On Christmas Eve 1968 three Americans became the first humans to visit another world. What they did to celebrate was unexpected and profound, and will be remembered throughout all human history. Genesis: the Story of Apollo 8, Robert Zimmerman's classic history of humanity's first journey to another world, tells that story, and it is now available as both an ebook and an audiobook, both with a foreword by Valerie Anders and a new introduction by Robert Zimmerman.
"Not simply about one mission, [Genesis] is also the history of America's quest for the moon... Zimmerman has done a masterful job of tying disparate events together into a solid account of one of America's greatest human triumphs." --San Antonio Express-News
The uncertainty of science: Last week, while I was flying to Israel, the Opportunity science team announced the discovery of strange aligned erosion lines, what they are calling stone stripes, in Perseverance Valley.
The ground texture seen in recent images from the rover resembles a smudged version of very distinctive stone stripes on some mountain slopes on Earth that result from repeated cycles of freezing and thawing of wet soil. But it might also be due to wind, downhill transport, other processes or a combination.
…On some slopes within the valley, the soil and gravel particles appear to have become organized into narrow rows or corrugations, parallel to the slope, alternating between rows with more gravel and rows with less.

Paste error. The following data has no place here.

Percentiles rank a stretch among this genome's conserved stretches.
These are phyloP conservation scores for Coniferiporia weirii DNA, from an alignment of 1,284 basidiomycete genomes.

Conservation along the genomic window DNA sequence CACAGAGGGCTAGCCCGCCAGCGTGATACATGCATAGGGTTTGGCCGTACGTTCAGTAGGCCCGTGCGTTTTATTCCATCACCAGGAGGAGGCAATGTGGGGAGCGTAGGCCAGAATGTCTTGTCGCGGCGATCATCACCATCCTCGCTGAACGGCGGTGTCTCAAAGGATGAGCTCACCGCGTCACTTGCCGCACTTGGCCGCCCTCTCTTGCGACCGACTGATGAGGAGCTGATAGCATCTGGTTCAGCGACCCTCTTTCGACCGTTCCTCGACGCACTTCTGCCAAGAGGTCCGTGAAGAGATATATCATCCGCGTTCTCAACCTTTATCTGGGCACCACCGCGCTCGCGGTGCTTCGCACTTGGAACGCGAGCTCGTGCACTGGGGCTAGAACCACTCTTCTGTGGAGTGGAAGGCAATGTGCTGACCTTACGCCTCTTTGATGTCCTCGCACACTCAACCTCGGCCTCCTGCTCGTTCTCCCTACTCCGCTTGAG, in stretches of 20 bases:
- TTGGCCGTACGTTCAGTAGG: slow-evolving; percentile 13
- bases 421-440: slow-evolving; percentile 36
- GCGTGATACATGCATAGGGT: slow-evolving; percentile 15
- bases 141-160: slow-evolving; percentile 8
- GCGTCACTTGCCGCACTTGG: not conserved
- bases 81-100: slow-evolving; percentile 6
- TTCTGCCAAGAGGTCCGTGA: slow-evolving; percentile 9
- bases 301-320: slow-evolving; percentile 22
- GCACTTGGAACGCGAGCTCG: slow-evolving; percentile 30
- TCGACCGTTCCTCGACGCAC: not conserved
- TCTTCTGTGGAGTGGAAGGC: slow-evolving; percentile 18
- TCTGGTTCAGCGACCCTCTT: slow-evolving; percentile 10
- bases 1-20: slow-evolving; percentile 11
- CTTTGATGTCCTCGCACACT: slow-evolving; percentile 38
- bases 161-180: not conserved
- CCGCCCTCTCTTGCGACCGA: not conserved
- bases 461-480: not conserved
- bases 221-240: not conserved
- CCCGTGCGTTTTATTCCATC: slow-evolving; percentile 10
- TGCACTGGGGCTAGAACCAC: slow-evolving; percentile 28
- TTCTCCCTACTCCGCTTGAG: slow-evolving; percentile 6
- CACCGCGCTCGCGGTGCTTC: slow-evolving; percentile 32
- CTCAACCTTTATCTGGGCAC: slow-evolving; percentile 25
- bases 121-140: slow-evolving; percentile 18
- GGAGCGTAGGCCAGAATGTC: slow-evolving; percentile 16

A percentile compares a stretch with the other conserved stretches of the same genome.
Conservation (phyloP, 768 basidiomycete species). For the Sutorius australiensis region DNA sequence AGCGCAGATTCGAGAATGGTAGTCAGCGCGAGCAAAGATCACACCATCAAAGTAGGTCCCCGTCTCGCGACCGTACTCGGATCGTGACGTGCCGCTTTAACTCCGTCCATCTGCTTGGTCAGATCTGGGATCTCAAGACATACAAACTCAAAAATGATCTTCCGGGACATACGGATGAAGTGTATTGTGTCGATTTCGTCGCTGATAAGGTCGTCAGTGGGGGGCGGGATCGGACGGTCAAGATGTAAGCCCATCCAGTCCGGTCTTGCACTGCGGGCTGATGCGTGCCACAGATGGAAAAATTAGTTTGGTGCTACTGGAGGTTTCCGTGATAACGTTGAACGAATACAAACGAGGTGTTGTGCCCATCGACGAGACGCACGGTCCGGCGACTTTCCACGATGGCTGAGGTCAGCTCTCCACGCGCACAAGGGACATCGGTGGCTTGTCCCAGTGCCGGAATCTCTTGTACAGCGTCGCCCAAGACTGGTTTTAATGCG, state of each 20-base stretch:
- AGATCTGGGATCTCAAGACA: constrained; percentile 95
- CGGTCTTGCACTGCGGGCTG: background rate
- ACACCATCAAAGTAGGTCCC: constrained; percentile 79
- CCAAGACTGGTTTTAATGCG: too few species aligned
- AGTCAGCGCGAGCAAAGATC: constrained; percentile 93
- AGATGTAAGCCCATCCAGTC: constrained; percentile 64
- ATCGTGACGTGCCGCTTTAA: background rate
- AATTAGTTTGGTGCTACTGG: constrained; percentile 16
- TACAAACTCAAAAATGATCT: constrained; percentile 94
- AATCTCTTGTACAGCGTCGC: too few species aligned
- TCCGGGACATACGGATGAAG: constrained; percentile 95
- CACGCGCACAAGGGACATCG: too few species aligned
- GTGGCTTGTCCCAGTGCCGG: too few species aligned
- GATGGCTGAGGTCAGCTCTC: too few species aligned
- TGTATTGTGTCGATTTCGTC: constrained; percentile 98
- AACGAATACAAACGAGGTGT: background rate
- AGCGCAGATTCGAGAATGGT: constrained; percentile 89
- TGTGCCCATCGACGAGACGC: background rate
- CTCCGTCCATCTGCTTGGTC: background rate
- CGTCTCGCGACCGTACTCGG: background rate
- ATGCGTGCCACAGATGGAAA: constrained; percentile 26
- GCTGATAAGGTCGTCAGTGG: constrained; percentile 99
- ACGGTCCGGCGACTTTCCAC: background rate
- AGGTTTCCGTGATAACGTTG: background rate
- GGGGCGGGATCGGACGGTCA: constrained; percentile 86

The origin of the whole valley is uncertain. Rover-team scientists are analyzing various clues that suggest actions of water, wind or ice. They are also considering a range of possible explanations for the stripes, and remain uncertain about whether this texture results from processes of relatively modern Mars or a much older Mars.
For those who are regular readers of Behind the Black, you already knew about a variation of this discovery back in November 2017, from my regular rover updates. Then, they discovered aligned groves in the gravel that looked to me like slickensides, erosion patterns produced by glacial activity. The science team told me, however, that they were favoring wind, not ice, as a primary cause, though that conclusion was far from certain.
In the press release last week, they focused more on the aligned erosion patterns in the fine gravel that appear to align perpendicular to the slope. Though they think they have found a comparable Earth-based phenomenon that might explain these patterns, it appears that the science team remains just as unsure of their cause as they are for the rocks.
My July fund-raiser for Behind the Black is now over. The support from my readers was unprecedented, making this July campaign the best ever, twice over. What a marvelous way to celebrate the website's tenth anniversary!
Thank you! The number of donations in July, and continuing now at the beginning of August, is too many for me to thank you all personally. Please forgive me by accepting my thank you here, in public, on the website.
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